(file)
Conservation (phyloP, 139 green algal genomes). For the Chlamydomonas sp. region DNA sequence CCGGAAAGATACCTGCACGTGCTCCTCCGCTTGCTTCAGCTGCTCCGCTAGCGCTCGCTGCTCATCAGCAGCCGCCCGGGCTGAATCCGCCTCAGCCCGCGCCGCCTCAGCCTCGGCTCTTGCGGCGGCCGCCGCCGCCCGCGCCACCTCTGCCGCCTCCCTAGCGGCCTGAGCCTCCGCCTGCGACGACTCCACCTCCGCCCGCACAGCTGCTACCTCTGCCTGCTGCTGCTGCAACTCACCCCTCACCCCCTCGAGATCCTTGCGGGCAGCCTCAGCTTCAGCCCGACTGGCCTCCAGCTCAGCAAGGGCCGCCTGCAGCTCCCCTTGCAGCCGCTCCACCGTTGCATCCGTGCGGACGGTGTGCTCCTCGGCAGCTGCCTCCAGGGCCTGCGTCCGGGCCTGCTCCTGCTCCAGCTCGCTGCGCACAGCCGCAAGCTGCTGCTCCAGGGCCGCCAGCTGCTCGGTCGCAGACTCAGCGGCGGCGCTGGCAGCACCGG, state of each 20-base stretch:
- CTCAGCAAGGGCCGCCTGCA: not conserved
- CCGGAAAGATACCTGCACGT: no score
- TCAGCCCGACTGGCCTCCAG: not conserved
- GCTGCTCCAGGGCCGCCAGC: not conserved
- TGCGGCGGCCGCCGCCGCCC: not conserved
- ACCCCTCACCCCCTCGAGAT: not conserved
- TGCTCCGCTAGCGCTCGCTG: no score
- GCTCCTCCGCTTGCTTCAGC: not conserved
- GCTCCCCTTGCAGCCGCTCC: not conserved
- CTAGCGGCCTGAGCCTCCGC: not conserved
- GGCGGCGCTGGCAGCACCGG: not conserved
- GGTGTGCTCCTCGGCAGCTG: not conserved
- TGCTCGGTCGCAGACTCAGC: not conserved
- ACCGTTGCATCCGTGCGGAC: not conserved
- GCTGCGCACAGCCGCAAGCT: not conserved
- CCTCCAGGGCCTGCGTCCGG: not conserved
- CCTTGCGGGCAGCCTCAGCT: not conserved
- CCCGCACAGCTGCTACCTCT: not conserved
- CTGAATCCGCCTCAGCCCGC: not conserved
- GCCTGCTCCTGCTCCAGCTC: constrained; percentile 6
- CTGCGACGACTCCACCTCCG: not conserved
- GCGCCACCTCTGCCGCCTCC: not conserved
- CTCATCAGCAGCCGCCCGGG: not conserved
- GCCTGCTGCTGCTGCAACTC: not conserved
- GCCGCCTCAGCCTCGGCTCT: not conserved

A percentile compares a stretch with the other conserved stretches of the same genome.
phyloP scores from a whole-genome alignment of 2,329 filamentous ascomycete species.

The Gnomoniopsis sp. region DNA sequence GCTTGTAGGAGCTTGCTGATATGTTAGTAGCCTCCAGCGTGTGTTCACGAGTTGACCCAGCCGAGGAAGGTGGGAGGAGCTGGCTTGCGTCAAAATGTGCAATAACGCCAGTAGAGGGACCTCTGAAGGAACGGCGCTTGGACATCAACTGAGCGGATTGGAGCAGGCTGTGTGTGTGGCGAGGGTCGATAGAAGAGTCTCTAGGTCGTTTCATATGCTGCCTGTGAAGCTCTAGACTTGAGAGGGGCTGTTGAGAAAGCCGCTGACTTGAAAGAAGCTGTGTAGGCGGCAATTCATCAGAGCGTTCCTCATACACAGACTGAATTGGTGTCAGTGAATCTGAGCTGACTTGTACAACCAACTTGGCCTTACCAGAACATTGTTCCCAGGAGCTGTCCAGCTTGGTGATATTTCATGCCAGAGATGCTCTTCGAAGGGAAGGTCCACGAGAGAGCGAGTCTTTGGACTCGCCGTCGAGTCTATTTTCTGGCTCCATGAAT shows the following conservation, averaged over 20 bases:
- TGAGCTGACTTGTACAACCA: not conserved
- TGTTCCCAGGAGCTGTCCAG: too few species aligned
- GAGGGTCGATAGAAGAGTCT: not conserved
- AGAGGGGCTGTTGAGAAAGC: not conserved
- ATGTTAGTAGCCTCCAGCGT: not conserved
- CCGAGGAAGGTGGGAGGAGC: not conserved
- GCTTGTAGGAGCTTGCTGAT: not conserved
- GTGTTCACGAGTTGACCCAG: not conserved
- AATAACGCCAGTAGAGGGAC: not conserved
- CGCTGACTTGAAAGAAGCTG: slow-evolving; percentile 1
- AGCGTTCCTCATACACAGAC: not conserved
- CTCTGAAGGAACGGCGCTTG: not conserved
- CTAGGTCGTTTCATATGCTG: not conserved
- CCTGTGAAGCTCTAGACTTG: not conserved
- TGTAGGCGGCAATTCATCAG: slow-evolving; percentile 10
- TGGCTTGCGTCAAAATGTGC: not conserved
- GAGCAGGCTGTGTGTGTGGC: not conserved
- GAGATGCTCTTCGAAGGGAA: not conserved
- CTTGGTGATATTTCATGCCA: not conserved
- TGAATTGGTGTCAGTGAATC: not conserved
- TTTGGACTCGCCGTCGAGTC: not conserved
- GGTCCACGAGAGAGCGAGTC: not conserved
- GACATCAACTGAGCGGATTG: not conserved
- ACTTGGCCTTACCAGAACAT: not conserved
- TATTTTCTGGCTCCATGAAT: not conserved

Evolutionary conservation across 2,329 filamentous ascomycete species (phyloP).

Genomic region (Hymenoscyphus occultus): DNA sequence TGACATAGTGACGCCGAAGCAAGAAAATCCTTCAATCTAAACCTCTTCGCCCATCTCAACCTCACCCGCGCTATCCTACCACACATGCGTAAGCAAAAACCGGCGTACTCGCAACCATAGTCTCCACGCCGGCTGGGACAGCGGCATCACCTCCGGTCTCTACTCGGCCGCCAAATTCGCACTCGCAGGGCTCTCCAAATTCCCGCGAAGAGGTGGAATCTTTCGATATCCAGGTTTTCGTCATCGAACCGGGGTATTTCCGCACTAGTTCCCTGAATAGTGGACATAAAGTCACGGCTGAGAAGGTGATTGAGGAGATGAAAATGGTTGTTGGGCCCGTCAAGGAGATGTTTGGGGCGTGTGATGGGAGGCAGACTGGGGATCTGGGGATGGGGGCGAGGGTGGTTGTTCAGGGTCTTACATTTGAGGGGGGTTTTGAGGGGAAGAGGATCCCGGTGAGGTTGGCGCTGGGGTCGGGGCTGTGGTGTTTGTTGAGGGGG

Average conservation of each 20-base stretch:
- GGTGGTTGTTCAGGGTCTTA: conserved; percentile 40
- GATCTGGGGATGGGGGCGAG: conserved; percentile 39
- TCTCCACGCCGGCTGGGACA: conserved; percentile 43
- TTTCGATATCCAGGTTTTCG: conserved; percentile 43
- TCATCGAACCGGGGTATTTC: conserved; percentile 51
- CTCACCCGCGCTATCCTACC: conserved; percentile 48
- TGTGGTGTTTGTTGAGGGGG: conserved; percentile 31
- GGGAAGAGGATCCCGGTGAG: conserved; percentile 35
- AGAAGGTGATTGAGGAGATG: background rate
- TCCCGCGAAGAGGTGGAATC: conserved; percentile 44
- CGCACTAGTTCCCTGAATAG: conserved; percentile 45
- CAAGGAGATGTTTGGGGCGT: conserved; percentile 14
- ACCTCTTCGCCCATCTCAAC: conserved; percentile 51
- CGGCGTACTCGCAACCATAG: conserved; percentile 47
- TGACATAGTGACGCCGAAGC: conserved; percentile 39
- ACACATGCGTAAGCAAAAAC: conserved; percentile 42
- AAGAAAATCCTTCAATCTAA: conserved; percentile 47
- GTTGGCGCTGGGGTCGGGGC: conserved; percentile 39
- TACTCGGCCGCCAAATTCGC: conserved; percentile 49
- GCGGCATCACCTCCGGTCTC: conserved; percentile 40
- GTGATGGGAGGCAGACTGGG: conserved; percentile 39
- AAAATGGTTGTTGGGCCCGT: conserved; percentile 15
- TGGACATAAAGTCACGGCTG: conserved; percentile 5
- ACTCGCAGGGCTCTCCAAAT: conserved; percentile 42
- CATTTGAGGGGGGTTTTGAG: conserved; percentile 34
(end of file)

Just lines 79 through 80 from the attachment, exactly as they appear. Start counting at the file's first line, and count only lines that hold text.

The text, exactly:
- AAAATGGTTGTTGGGCCCGT: conserved; percentile 15
- TGGACATAAAGTCACGGCTG: conserved; percentile 5